Scientists identify 30 existing drugs that could treat COVID-19

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In a new study, researchers have identified 30 existing drugs that stop the replication of SARS-CoV-2, the virus that causes COVID-19.

Almost all of the drugs are entirely different from those currently being tested in clinical trials and weren’t previously known to hold promise for COVID-19 treatment.

The new candidates expand the number of “shots on goal” for potential COVID-19 treatment and could reach patients faster than drugs that are created from scratch.

The research was conducted by scientists at Sanford and elsewhere.

The team says this is one of the first comprehensive drug screens using the live SARS-CoV-2 virus, and our hope is that one or more of these drugs will save lives while we wait for a vaccine for COVID-19.

Many drugs identified in this study—most of which are new to the COVID-19 research community—can begin clinical trials immediately or in a few months after additional testing.

The drugs were identified by screening more than 12,000 drugs from the ReFRAME drug repurposing collection—a library of existing drugs that have been approved by the FDA for other diseases or have been tested extensively for human safety.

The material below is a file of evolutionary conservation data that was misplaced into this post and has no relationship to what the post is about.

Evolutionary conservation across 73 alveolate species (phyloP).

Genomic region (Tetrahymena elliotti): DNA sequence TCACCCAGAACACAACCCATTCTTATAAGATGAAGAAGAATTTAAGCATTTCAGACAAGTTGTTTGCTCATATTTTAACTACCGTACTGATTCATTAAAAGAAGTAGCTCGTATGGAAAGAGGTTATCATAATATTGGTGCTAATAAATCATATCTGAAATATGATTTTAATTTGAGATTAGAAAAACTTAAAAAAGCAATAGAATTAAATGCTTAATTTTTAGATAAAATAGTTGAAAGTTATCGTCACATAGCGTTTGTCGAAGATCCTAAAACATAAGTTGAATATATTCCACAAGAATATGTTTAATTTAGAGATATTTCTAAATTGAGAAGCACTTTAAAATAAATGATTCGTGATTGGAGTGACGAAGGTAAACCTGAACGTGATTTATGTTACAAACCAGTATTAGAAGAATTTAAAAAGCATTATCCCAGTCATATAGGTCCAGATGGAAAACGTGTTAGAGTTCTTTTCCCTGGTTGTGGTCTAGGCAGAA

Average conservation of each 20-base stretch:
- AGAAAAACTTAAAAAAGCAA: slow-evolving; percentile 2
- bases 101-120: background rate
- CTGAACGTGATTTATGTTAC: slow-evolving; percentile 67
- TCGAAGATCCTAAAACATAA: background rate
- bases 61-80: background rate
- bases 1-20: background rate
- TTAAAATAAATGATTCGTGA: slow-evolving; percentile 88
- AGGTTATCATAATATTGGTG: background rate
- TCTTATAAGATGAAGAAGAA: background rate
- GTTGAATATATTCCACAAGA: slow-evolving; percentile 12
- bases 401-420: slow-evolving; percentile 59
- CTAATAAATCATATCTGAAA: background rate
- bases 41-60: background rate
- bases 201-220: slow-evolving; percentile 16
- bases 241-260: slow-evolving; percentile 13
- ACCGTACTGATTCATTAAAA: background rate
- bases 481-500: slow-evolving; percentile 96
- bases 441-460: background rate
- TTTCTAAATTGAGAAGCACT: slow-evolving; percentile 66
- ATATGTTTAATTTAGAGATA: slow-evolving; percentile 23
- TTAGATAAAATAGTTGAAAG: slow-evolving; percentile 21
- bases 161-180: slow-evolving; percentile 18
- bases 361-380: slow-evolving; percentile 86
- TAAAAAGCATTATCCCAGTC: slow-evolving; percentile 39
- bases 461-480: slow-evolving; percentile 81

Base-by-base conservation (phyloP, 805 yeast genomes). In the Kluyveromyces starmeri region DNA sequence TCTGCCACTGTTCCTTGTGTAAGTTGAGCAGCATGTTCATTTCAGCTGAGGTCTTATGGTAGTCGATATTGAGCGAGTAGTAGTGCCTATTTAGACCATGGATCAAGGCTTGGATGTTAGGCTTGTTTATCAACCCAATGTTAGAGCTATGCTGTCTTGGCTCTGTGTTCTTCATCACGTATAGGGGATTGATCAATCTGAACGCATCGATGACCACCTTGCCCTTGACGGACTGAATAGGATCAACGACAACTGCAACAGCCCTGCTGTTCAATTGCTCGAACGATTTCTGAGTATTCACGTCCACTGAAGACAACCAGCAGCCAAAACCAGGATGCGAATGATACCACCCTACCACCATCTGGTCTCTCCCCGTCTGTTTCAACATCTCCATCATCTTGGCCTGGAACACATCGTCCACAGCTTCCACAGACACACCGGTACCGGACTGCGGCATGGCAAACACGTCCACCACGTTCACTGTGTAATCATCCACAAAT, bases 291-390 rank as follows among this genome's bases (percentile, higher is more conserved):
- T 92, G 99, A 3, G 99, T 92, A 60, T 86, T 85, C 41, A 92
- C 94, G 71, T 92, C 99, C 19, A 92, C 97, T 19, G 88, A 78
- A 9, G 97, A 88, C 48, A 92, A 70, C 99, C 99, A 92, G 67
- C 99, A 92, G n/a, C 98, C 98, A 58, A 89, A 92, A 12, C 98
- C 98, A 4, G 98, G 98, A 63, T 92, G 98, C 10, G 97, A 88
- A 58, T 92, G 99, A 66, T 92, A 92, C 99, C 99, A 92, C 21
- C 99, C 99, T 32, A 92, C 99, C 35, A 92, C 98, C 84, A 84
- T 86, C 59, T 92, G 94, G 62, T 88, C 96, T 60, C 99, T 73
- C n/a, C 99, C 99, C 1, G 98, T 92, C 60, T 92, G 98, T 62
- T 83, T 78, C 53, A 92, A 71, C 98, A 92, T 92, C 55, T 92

ReFRAME was created by Scripps Research with support from the Bill & Melinda Gates Foundation to accelerate efforts to fight deadly diseases.

Every compound was tested against the live SARS-CoV-2 virus, isolated from patients in Washington State and China, and the final 30 drugs were selected based on their ability to stop the virus’s growth.

In the study, 27 drugs that are not currently under evaluation for COVID-19 were effective at halting viral replication.

17 of these drugs have an extensive record of human safety from clinical studies in non-COVID-19 diseases, including four—clofazimine, acitretin, tretinoin, and astemizole—that were previously approved by the FDA for other indications.

Thus far, six of the 17 were shown to be effective at concentrations, or doses, likely to be effective and tolerable in humans.

Four of these six drugs—apilimod, MLN-3897, VBY-825 and ONO 5334—have been tested clinically for diseases including rheumatoid arthritis, Crohn’s disease, osteoporosis and cancer.

In addition to the 27 drug candidates, three drugs currently in clinical trials for COVID-19, including remdesivir and chloroquine derivatives, were also shown to be effective at stopping the growth of SARS-CoV-2.

These results reaffirm their promise as potential COVID-19 treatments and support the continuation of ongoing clinical trials to prove their effectiveness in patients.

Depending on regulatory guidance, the newly identified drug candidates may proceed directly to COVID-19 clinical trials or undergo further testing for efficacy in animal models.

One author of the study is Sumit Chanda, Ph.D., director of the Immunity and Pathogenesis Program at Sanford Burnham Prebys.

The study was placed on bioRxiv (pronounced “bio-Archive”), an open-access distribution service for preprints of life science research.

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